Assuming the control current tracks perfectly over 1V/oct (or whatever), and assuming the integrator is perfect and the reset time approaches zero.. you have a theoretically perfect saw-wave oscillator. In practice this isn't reality, but if you deviate too far in any direction, you'll find your oscillator will have quite limited tracking range or other problems and it'll still usually look like a perfectly fine saw-wave when you look at it in a scope.

If the synth has DCOs, then usually that means the control current is some approximation, and the actual resets are triggered by a digital clock source. In this case the wave-shape could be pretty much anything as the oscillator no longer relies on proper integration directly... but I'm not really a fan of DCOs, so better ask someone else for more details about those..
Image <- plugins | forum
itoa
KVRist
 
283 posts since 3 Sep, 2009, from Poland

Postby itoa; Fri Apr 04, 2014 5:30 am Re: Bandlimited impulse train - again

Yes, the most interesting phenomenon occurs near reset point. I think the comparator has some hysteresis and noise. I observed my MS20 ,besides of "dancing reset point", it's saw has a small spike near the reset point (about 0.3 ms long). This spike is quite irregular over time. This results in a series of small combs at the end of spectrum + some noise. It's the analog vco mojo :) far more important that a wave shape.
giq
2DaT
KVRist
 
285 posts since 21 Jun, 2013

Postby 2DaT; Fri Apr 04, 2014 8:14 am Re: Bandlimited impulse train - again

itoa wrote:Yes, the most interesting phenomenon occurs near reset point. I think the comparator has some hysteresis and noise. I observed my MS20 ,besides of "dancing reset point", it's saw has a small spike near the reset point (about 0.3 ms long). This spike is quite irregular over time. This results in a series of small combs at the end of spectrum + some noise. It's the analog vco mojo :) far more important that a wave shape.

Gibbs ripples from ADC ?
mystran
KVRAF
 
4186 posts since 11 Feb, 2006, from Helsinki, Finland

Postby mystran; Fri Apr 04, 2014 12:45 pm Re: Bandlimited impulse train - again

itoa wrote:Yes, the most interesting phenomenon occurs near reset point. I think the comparator has some hysteresis and noise. I observed my MS20 ,besides of "dancing reset point", it's saw has a small spike near the reset point (about 0.3 ms long). This spike is quite irregular over time. This results in a series of small combs at the end of spectrum + some noise. It's the analog vco mojo :) far more important that a wave shape.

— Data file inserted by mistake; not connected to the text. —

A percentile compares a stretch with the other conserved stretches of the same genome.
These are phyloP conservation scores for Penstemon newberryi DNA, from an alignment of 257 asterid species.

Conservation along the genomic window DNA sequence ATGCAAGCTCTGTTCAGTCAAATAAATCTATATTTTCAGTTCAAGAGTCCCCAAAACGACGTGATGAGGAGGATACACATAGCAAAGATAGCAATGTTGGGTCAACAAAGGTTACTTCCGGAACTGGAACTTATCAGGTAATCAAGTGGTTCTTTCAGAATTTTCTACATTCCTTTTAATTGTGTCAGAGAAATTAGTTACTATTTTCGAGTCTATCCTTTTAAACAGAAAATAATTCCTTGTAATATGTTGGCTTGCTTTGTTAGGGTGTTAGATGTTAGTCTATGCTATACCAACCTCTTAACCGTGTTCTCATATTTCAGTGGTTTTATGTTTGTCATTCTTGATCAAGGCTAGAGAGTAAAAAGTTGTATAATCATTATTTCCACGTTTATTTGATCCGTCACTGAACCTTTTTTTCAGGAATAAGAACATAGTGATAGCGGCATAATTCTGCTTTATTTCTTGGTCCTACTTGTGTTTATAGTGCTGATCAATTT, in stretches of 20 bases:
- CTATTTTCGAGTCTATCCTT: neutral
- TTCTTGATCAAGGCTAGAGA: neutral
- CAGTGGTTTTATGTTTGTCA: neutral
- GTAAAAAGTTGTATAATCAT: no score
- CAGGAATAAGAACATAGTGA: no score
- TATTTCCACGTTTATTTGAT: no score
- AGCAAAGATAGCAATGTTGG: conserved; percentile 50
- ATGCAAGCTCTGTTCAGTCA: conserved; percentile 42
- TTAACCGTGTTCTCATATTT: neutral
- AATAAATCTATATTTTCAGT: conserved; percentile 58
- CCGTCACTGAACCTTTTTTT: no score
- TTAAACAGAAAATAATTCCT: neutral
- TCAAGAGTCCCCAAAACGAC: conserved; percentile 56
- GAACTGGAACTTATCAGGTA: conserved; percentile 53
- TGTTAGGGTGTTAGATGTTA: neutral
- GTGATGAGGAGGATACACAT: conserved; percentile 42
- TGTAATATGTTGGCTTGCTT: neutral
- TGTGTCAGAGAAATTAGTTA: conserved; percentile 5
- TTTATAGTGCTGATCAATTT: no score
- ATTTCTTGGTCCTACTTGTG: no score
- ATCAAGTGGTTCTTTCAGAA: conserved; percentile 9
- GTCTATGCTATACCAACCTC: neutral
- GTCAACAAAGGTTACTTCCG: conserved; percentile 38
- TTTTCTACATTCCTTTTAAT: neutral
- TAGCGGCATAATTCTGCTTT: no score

Yeah, my hypothesis for years has been that the much of the "character" of a VCO has to do with uncertainty in reset timing (and I have probably at least half a dozen different versions of models that try to approximate that) and there can be all kinds of oddities, but as long as the uncertainty averages out over time you mostly get a bit of phase-drift so it doesn't really cause as many actual tracking problems as integration issues would.

One funny thing I've noticed though: BLEP oscillators (or similar, but BLEPs are easy way to model this stuff) with noisy reset levels (ie "dancing reset points") are great for show-casing the limitations of lossy compression like mp3.. it's rather easy to synthesize stuff that sounds great in a .WAV and cause horrible high-freq problems once you throw compression on it. ;)

Anyway, with regards to DC after integrating an impulse train: if you have an unipolar impulse-train, then you might also want to integrate (opposite polarity) DC between impulses, such that it averages out to zero in theory (essentially as a VCO would, with the impulses being the reset pulses). You still need the integration to be a bit leaky if you don't trigger the impulses from the integrated value (like in a BLEP osc), but if you just integrate pure impulses, you'll run into problems with modulation as the DC level keeps changing depending on impulse timing.. and probably need a two-pole high-pass (eg butterworth) or something similar to deal with it reasonably without losing low-frequencies completely.
Image <- plugins | forum
User avatar
Richard_Synapse
KVRian
 
537 posts since 19 Dec, 2010

Postby Richard_Synapse; Fri Apr 04, 2014 1:59 pm Re: Bandlimited impulse train - again

2DaT wrote:
itoa wrote:Yes, the most interesting phenomenon occurs near reset point. I think the comparator has some hysteresis and noise. I observed my MS20 ,besides of "dancing reset point", it's saw has a small spike near the reset point (about 0.3 ms long). This spike is quite irregular over time. This results in a series of small combs at the end of spectrum + some noise. It's the analog vco mojo :) far more important that a wave shape.

Gibbs ripples from ADC ?


I suspect this too. Dependent on the converter, there's plenty of artefarcts even when recording a digital sawtooth.

Richard
Synapse Audio Software - www.synapse-audio.com
itoa
KVRist
 
283 posts since 3 Sep, 2009, from Poland

Postby itoa; Fri Apr 04, 2014 8:58 pm Re: Bandlimited impulse train - again

mystran wrote:One funny thing I've noticed though: BLEP oscillators (or similar, but BLEPs are easy way to model this stuff) with noisy reset levels (ie "dancing reset points") are great for show-casing the limitations of lossy compression like mp3.. it's rather easy to synthesize stuff that sounds great in a .WAV and cause horrible high-freq problems once you throw compression on it. ;)


This is interesting. Was the modulation signal a white/pink noise? Have you tried to use lower frequency drift? Like some harmonics from power supply or lorenz sampled at transition point? I see in most cases the spectrum tail is flapping rather slowly.. (0.1-0.5hz)

Nevertheless this effect can be scaled. I gonna do some measurements.
giq
User avatar
aciddose
KVRAF
 
9062 posts since 7 Dec, 2004, from Vancouver, Canada

Postby aciddose; Fri Apr 04, 2014 9:44 pm Re: Bandlimited impulse train - again

The waveform you linked is two or more highpass filters in series. Couldn't possibly be more simple.

Here is an identical waveform created with Xhip:

Image

All I've done is play a very low note. Standard mixer highpass, then output highpass.

This is a common topic discussed in threads about "analog" waveforms. This is merely blind leading the blind. Nothing about this waveform is analog at all.
Next

Moderator: Moderators (Main)

Return to DSP and Plug-in Development